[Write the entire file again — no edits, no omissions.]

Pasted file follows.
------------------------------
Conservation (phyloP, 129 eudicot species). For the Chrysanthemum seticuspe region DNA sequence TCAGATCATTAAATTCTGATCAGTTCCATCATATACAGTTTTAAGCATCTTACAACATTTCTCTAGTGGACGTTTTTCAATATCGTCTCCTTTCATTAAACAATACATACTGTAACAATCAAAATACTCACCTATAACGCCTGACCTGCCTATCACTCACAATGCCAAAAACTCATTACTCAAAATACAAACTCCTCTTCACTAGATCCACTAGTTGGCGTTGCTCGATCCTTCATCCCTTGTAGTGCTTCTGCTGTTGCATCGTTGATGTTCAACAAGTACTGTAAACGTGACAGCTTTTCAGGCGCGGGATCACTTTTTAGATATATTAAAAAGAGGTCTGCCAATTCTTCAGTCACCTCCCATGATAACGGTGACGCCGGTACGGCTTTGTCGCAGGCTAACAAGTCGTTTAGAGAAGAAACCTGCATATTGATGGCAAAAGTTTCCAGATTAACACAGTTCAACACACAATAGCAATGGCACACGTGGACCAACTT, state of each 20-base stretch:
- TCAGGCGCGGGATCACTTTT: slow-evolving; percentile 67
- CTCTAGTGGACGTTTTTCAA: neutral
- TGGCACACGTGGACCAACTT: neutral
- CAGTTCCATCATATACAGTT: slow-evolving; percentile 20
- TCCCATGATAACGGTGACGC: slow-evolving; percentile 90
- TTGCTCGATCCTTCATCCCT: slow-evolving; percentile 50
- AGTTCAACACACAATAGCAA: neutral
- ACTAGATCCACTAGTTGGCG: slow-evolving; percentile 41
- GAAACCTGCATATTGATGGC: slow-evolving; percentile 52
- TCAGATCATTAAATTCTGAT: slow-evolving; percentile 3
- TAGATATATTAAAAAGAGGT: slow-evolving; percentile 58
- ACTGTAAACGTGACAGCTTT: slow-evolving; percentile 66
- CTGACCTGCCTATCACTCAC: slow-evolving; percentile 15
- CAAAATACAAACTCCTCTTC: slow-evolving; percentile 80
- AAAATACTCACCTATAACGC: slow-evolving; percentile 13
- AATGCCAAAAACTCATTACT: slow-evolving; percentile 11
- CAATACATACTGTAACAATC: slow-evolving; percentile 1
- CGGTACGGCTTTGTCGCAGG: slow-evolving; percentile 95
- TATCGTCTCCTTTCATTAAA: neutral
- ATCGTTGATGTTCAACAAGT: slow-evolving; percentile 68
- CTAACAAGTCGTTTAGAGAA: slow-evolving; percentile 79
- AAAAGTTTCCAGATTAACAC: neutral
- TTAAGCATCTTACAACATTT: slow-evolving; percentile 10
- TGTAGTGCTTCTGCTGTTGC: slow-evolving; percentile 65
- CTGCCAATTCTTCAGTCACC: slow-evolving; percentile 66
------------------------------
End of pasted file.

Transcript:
Conservation (phyloP, 129 eudicot species). For the Chrysanthemum seticuspe region DNA sequence TCAGATCATTAAATTCTGATCAGTTCCATCATATACAGTTTTAAGCATCTTACAACATTTCTCTAGTGGACGTTTTTCAATATCGTCTCCTTTCATTAAACAATACATACTGTAACAATCAAAATACTCACCTATAACGCCTGACCTGCCTATCACTCACAATGCCAAAAACTCATTACTCAAAATACAAACTCCTCTTCACTAGATCCACTAGTTGGCGTTGCTCGATCCTTCATCCCTTGTAGTGCTTCTGCTGTTGCATCGTTGATGTTCAACAAGTACTGTAAACGTGACAGCTTTTCAGGCGCGGGATCACTTTTTAGATATATTAAAAAGAGGTCTGCCAATTCTTCAGTCACCTCCCATGATAACGGTGACGCCGGTACGGCTTTGTCGCAGGCTAACAAGTCGTTTAGAGAAGAAACCTGCATATTGATGGCAAAAGTTTCCAGATTAACACAGTTCAACACACAATAGCAATGGCACACGTGGACCAACTT, state of each 20-base stretch:
- TCAGGCGCGGGATCACTTTT: slow-evolving; percentile 67
- CTCTAGTGGACGTTTTTCAA: neutral
- TGGCACACGTGGACCAACTT: neutral
- CAGTTCCATCATATACAGTT: slow-evolving; percentile 20
- TCCCATGATAACGGTGACGC: slow-evolving; percentile 90
- TTGCTCGATCCTTCATCCCT: slow-evolving; percentile 50
- AGTTCAACACACAATAGCAA: neutral
- ACTAGATCCACTAGTTGGCG: slow-evolving; percentile 41
- GAAACCTGCATATTGATGGC: slow-evolving; percentile 52
- TCAGATCATTAAATTCTGAT: slow-evolving; percentile 3
- TAGATATATTAAAAAGAGGT: slow-evolving; percentile 58
- ACTGTAAACGTGACAGCTTT: slow-evolving; percentile 66
- CTGACCTGCCTATCACTCAC: slow-evolving; percentile 15
- CAAAATACAAACTCCTCTTC: slow-evolving; percentile 80
- AAAATACTCACCTATAACGC: slow-evolving; percentile 13
- AATGCCAAAAACTCATTACT: slow-evolving; percentile 11
- CAATACATACTGTAACAATC: slow-evolving; percentile 1
- CGGTACGGCTTTGTCGCAGG: slow-evolving; percentile 95
- TATCGTCTCCTTTCATTAAA: neutral
- ATCGTTGATGTTCAACAAGT: slow-evolving; percentile 68
- CTAACAAGTCGTTTAGAGAA: slow-evolving; percentile 79
- AAAAGTTTCCAGATTAACAC: neutral
- TTAAGCATCTTACAACATTT: slow-evolving; percentile 10
- TGTAGTGCTTCTGCTGTTGC: slow-evolving; percentile 65
- CTGCCAATTCTTCAGTCACC: slow-evolving; percentile 66